Project STEP (String Training and Education Program)
Project STEP (String Training and Education Program) seeks to increase diversity in professional classical music by tooling students, primarily from underrepresented groups, to compete and excel in that realm. So, nearly every Saturday during the school year, Project STEP brings several dozen students, mostly Black and Latino, to Boston’s august Symphony Hall. Toting violins, violas, cellos, and double basses, these students have arrived for lessons with some of the best classical musicians in the Boston area. Throughout this extraordinary 12-year-long program, these young musicians will receive what has been called a “world-class arts learning opportunity,” one designed to change the course of these young people’s lives, while changing the classical music industry.
Project STEP identifies students with exceptional promise through an introductory program that it runs for five-year-olds from lower-income minority neighborhoods in the Boston area. Those invited into the program are quickly immersed in a structured approach that lays a solid musical foundation, while pushing students to reach for their best. During the school year, students in grades 1 through 3 receive weekly private and group lessons, taught by faculty from area conservatories. In grade 4, the students’ curriculum includes orchestral and chamber music classes, offered at Project STEP and at the New England Conservatory of Music. By high school, participants are spending 20 or more hours a week in lessons, rehearsals, and practice. In addition, each summer, all students attend music camps for up to seven weeks.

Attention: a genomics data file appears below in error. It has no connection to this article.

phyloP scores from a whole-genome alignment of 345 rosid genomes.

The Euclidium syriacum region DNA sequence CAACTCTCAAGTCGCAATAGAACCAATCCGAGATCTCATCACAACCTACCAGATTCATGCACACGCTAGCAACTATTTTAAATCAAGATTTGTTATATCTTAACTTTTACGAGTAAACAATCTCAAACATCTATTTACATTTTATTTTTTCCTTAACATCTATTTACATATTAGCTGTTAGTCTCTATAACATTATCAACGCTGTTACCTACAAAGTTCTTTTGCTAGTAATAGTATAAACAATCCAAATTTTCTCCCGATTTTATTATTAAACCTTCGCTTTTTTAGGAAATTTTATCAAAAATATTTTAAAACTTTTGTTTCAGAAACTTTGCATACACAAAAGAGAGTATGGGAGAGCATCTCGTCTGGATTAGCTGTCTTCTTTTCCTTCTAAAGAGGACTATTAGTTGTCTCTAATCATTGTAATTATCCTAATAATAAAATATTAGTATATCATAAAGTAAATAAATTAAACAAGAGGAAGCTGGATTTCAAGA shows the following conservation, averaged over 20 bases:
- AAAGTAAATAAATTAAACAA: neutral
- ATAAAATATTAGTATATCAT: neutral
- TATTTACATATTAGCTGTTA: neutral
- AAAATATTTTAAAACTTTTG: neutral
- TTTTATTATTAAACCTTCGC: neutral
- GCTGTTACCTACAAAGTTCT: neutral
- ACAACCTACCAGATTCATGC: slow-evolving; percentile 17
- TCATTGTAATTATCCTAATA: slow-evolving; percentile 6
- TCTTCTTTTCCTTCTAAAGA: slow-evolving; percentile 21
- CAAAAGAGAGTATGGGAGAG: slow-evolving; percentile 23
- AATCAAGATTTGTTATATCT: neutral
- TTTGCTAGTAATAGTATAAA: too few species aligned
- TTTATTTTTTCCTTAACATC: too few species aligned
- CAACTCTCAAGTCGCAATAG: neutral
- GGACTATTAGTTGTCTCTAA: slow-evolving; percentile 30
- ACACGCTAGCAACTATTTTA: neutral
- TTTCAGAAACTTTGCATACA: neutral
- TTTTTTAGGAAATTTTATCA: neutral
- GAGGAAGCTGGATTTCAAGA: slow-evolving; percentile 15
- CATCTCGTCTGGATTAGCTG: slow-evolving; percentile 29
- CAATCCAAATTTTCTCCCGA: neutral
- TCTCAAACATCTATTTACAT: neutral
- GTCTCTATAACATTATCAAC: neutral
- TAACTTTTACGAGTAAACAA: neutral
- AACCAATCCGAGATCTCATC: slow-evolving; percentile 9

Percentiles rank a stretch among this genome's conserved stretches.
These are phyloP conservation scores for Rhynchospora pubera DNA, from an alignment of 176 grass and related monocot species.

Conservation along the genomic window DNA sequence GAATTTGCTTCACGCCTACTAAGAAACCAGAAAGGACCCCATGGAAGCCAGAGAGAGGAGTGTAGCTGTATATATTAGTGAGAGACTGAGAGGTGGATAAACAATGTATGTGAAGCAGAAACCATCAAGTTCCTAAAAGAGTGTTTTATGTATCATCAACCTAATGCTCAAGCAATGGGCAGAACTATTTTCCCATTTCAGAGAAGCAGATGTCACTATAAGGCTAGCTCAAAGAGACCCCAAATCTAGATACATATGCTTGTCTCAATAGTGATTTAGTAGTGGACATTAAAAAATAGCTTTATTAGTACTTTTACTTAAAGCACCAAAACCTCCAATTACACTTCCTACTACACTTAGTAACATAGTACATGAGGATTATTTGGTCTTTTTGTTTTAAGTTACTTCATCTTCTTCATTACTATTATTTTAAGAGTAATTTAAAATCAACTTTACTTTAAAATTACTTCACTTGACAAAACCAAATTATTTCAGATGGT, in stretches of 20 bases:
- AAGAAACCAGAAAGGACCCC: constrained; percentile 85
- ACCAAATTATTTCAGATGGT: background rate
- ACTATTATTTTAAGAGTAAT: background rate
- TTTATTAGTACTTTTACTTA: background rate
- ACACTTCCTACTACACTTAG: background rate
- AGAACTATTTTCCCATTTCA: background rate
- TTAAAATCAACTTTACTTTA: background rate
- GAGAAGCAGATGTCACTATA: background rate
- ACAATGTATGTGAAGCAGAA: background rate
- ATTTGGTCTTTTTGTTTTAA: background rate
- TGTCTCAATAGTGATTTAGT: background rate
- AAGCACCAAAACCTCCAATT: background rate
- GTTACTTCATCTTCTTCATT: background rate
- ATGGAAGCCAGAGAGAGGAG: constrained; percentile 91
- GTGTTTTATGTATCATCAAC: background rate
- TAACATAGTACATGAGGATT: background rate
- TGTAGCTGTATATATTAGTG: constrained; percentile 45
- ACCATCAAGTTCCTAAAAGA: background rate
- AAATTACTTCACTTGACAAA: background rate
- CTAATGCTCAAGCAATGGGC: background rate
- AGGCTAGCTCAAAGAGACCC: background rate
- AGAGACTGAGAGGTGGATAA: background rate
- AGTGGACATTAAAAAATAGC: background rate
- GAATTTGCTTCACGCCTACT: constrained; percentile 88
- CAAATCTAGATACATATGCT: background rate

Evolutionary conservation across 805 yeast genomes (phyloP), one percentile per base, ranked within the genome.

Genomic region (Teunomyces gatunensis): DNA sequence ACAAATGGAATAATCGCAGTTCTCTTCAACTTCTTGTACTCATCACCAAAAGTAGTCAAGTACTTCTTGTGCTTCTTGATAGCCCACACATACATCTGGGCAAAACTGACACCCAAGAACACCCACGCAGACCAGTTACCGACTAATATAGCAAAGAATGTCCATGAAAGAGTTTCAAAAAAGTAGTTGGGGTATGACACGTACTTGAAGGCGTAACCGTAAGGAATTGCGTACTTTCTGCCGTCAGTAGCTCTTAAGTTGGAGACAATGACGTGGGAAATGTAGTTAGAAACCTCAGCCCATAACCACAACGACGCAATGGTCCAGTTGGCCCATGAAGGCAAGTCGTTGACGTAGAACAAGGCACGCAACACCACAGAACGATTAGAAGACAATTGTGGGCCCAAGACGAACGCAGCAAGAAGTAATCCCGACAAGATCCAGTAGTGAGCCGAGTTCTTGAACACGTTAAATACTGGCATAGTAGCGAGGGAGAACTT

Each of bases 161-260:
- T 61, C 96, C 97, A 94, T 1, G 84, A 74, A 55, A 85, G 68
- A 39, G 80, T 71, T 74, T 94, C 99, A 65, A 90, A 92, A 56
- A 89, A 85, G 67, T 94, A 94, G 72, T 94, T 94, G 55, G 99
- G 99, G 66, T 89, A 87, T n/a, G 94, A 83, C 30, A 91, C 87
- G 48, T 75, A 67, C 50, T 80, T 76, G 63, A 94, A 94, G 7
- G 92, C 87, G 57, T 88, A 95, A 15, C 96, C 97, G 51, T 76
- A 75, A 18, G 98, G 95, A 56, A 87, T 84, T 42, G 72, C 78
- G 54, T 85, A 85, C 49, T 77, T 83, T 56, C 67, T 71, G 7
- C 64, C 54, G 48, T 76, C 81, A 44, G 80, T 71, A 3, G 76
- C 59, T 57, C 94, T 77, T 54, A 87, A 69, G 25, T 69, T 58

The strong community of support that the program weaves around each young musician helps students stick with the intensive regimen. By enlisting parents, alumni, and staff in this concerted effort, participants are more motivated to succeed. Project STEP also builds in opportunities for students to experience pride and accomplishment from the start, notes Executive Director Mary Jaffee. “The kids eventually get the idea that if they persevere and put in the effort every day, things start to change.”
The program has an enviable record of success. In Project STEP’s 32-year history, 100 percent of its graduates have gone on to college or conservatories, with about two-thirds pursuing orchestral or teaching careers. And, during the past 5 years, Project STEP’s students have been accepted at Harvard, Hofstra, Juilliard, Princeton, Syracuse, and Yale—many with full scholarships.
At the senior recitals, every audience member’s eyes are filled with proud tears because they know that the dedication of the entire community [raised these students’ skills] from squeaky strings to sophisticated symphonies. The challenges are great, but the rewards are far greater.Alysha Hearn mother of two Project STEP students